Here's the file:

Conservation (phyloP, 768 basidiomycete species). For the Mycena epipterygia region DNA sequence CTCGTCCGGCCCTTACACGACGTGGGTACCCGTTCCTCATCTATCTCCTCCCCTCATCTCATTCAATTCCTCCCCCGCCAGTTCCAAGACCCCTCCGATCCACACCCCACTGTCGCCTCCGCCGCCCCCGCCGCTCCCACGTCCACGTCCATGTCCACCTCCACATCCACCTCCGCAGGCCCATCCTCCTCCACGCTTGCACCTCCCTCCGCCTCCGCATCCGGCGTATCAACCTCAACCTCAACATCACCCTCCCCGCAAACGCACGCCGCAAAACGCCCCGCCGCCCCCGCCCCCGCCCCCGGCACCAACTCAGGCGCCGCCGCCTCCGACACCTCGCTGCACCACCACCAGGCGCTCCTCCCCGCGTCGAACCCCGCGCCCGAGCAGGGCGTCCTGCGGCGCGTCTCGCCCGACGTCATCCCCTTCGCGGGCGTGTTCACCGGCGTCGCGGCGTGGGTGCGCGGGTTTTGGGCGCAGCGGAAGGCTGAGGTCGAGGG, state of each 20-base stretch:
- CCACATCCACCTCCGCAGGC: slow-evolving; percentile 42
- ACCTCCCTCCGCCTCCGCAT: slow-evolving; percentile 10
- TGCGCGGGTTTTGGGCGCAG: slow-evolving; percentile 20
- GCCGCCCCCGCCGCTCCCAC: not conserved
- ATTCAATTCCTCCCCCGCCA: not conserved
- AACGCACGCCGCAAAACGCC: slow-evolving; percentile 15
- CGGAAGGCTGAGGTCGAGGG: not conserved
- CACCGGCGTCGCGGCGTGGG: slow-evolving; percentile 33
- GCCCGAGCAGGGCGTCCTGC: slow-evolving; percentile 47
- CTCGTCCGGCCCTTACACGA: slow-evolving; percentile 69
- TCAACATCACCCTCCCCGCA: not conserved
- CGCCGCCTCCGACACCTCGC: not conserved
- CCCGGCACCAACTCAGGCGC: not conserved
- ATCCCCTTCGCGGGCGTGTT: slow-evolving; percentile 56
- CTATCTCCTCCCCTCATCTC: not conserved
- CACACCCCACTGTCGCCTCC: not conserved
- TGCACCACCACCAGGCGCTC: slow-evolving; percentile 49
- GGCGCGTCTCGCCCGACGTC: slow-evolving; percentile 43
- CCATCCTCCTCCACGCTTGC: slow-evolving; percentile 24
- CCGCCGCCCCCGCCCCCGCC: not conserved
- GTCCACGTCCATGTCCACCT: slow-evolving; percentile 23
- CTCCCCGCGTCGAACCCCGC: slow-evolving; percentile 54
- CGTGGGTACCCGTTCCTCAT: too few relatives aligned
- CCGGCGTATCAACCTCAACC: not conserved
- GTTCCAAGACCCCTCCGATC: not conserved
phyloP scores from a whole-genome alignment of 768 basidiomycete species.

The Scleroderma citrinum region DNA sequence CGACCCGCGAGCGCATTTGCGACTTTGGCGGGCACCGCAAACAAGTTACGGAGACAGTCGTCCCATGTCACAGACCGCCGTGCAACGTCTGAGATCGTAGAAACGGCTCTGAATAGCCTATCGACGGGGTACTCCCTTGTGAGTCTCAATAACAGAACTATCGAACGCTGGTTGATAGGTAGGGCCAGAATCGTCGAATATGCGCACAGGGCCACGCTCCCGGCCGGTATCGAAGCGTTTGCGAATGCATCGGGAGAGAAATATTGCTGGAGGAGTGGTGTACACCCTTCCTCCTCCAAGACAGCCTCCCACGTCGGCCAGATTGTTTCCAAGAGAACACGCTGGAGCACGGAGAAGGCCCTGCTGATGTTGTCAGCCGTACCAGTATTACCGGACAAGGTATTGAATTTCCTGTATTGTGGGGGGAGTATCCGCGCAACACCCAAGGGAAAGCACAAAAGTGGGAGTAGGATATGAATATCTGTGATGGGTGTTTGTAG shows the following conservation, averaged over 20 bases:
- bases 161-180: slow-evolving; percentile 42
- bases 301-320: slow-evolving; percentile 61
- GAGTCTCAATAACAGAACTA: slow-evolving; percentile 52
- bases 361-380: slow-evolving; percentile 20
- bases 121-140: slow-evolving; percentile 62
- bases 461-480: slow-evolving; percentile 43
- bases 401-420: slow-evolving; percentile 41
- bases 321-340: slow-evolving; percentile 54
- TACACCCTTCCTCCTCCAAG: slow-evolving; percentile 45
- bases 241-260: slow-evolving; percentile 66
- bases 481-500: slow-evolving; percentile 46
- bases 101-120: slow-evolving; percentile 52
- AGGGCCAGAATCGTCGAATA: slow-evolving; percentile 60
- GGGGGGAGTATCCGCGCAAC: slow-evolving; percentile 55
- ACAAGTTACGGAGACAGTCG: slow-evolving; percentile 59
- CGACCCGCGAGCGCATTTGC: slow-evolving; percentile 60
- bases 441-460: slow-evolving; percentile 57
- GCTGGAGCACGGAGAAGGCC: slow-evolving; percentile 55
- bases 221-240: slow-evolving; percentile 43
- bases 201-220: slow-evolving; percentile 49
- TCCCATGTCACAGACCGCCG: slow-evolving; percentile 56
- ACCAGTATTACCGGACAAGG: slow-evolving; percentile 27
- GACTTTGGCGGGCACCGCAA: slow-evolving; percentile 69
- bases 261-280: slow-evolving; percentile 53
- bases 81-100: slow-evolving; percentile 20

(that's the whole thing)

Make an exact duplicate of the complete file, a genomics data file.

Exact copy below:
Conservation (phyloP, 768 basidiomycete species). For the Mycena epipterygia region DNA sequence CTCGTCCGGCCCTTACACGACGTGGGTACCCGTTCCTCATCTATCTCCTCCCCTCATCTCATTCAATTCCTCCCCCGCCAGTTCCAAGACCCCTCCGATCCACACCCCACTGTCGCCTCCGCCGCCCCCGCCGCTCCCACGTCCACGTCCATGTCCACCTCCACATCCACCTCCGCAGGCCCATCCTCCTCCACGCTTGCACCTCCCTCCGCCTCCGCATCCGGCGTATCAACCTCAACCTCAACATCACCCTCCCCGCAAACGCACGCCGCAAAACGCCCCGCCGCCCCCGCCCCCGCCCCCGGCACCAACTCAGGCGCCGCCGCCTCCGACACCTCGCTGCACCACCACCAGGCGCTCCTCCCCGCGTCGAACCCCGCGCCCGAGCAGGGCGTCCTGCGGCGCGTCTCGCCCGACGTCATCCCCTTCGCGGGCGTGTTCACCGGCGTCGCGGCGTGGGTGCGCGGGTTTTGGGCGCAGCGGAAGGCTGAGGTCGAGGG, state of each 20-base stretch:
- CCACATCCACCTCCGCAGGC: slow-evolving; percentile 42
- ACCTCCCTCCGCCTCCGCAT: slow-evolving; percentile 10
- TGCGCGGGTTTTGGGCGCAG: slow-evolving; percentile 20
- GCCGCCCCCGCCGCTCCCAC: not conserved
- ATTCAATTCCTCCCCCGCCA: not conserved
- AACGCACGCCGCAAAACGCC: slow-evolving; percentile 15
- CGGAAGGCTGAGGTCGAGGG: not conserved
- CACCGGCGTCGCGGCGTGGG: slow-evolving; percentile 33
- GCCCGAGCAGGGCGTCCTGC: slow-evolving; percentile 47
- CTCGTCCGGCCCTTACACGA: slow-evolving; percentile 69
- TCAACATCACCCTCCCCGCA: not conserved
- CGCCGCCTCCGACACCTCGC: not conserved
- CCCGGCACCAACTCAGGCGC: not conserved
- ATCCCCTTCGCGGGCGTGTT: slow-evolving; percentile 56
- CTATCTCCTCCCCTCATCTC: not conserved
- CACACCCCACTGTCGCCTCC: not conserved
- TGCACCACCACCAGGCGCTC: slow-evolving; percentile 49
- GGCGCGTCTCGCCCGACGTC: slow-evolving; percentile 43
- CCATCCTCCTCCACGCTTGC: slow-evolving; percentile 24
- CCGCCGCCCCCGCCCCCGCC: not conserved
- GTCCACGTCCATGTCCACCT: slow-evolving; percentile 23
- CTCCCCGCGTCGAACCCCGC: slow-evolving; percentile 54
- CGTGGGTACCCGTTCCTCAT: too few relatives aligned
- CCGGCGTATCAACCTCAACC: not conserved
- GTTCCAAGACCCCTCCGATC: not conserved
phyloP scores from a whole-genome alignment of 768 basidiomycete species.

The Scleroderma citrinum region DNA sequence CGACCCGCGAGCGCATTTGCGACTTTGGCGGGCACCGCAAACAAGTTACGGAGACAGTCGTCCCATGTCACAGACCGCCGTGCAACGTCTGAGATCGTAGAAACGGCTCTGAATAGCCTATCGACGGGGTACTCCCTTGTGAGTCTCAATAACAGAACTATCGAACGCTGGTTGATAGGTAGGGCCAGAATCGTCGAATATGCGCACAGGGCCACGCTCCCGGCCGGTATCGAAGCGTTTGCGAATGCATCGGGAGAGAAATATTGCTGGAGGAGTGGTGTACACCCTTCCTCCTCCAAGACAGCCTCCCACGTCGGCCAGATTGTTTCCAAGAGAACACGCTGGAGCACGGAGAAGGCCCTGCTGATGTTGTCAGCCGTACCAGTATTACCGGACAAGGTATTGAATTTCCTGTATTGTGGGGGGAGTATCCGCGCAACACCCAAGGGAAAGCACAAAAGTGGGAGTAGGATATGAATATCTGTGATGGGTGTTTGTAG shows the following conservation, averaged over 20 bases:
- bases 161-180: slow-evolving; percentile 42
- bases 301-320: slow-evolving; percentile 61
- GAGTCTCAATAACAGAACTA: slow-evolving; percentile 52
- bases 361-380: slow-evolving; percentile 20
- bases 121-140: slow-evolving; percentile 62
- bases 461-480: slow-evolving; percentile 43
- bases 401-420: slow-evolving; percentile 41
- bases 321-340: slow-evolving; percentile 54
- TACACCCTTCCTCCTCCAAG: slow-evolving; percentile 45
- bases 241-260: slow-evolving; percentile 66
- bases 481-500: slow-evolving; percentile 46
- bases 101-120: slow-evolving; percentile 52
- AGGGCCAGAATCGTCGAATA: slow-evolving; percentile 60
- GGGGGGAGTATCCGCGCAAC: slow-evolving; percentile 55
- ACAAGTTACGGAGACAGTCG: slow-evolving; percentile 59
- CGACCCGCGAGCGCATTTGC: slow-evolving; percentile 60
- bases 441-460: slow-evolving; percentile 57
- GCTGGAGCACGGAGAAGGCC: slow-evolving; percentile 55
- bases 221-240: slow-evolving; percentile 43
- bases 201-220: slow-evolving; percentile 49
- TCCCATGTCACAGACCGCCG: slow-evolving; percentile 56
- ACCAGTATTACCGGACAAGG: slow-evolving; percentile 27
- GACTTTGGCGGGCACCGCAA: slow-evolving; percentile 69
- bases 261-280: slow-evolving; percentile 53
- bases 81-100: slow-evolving; percentile 20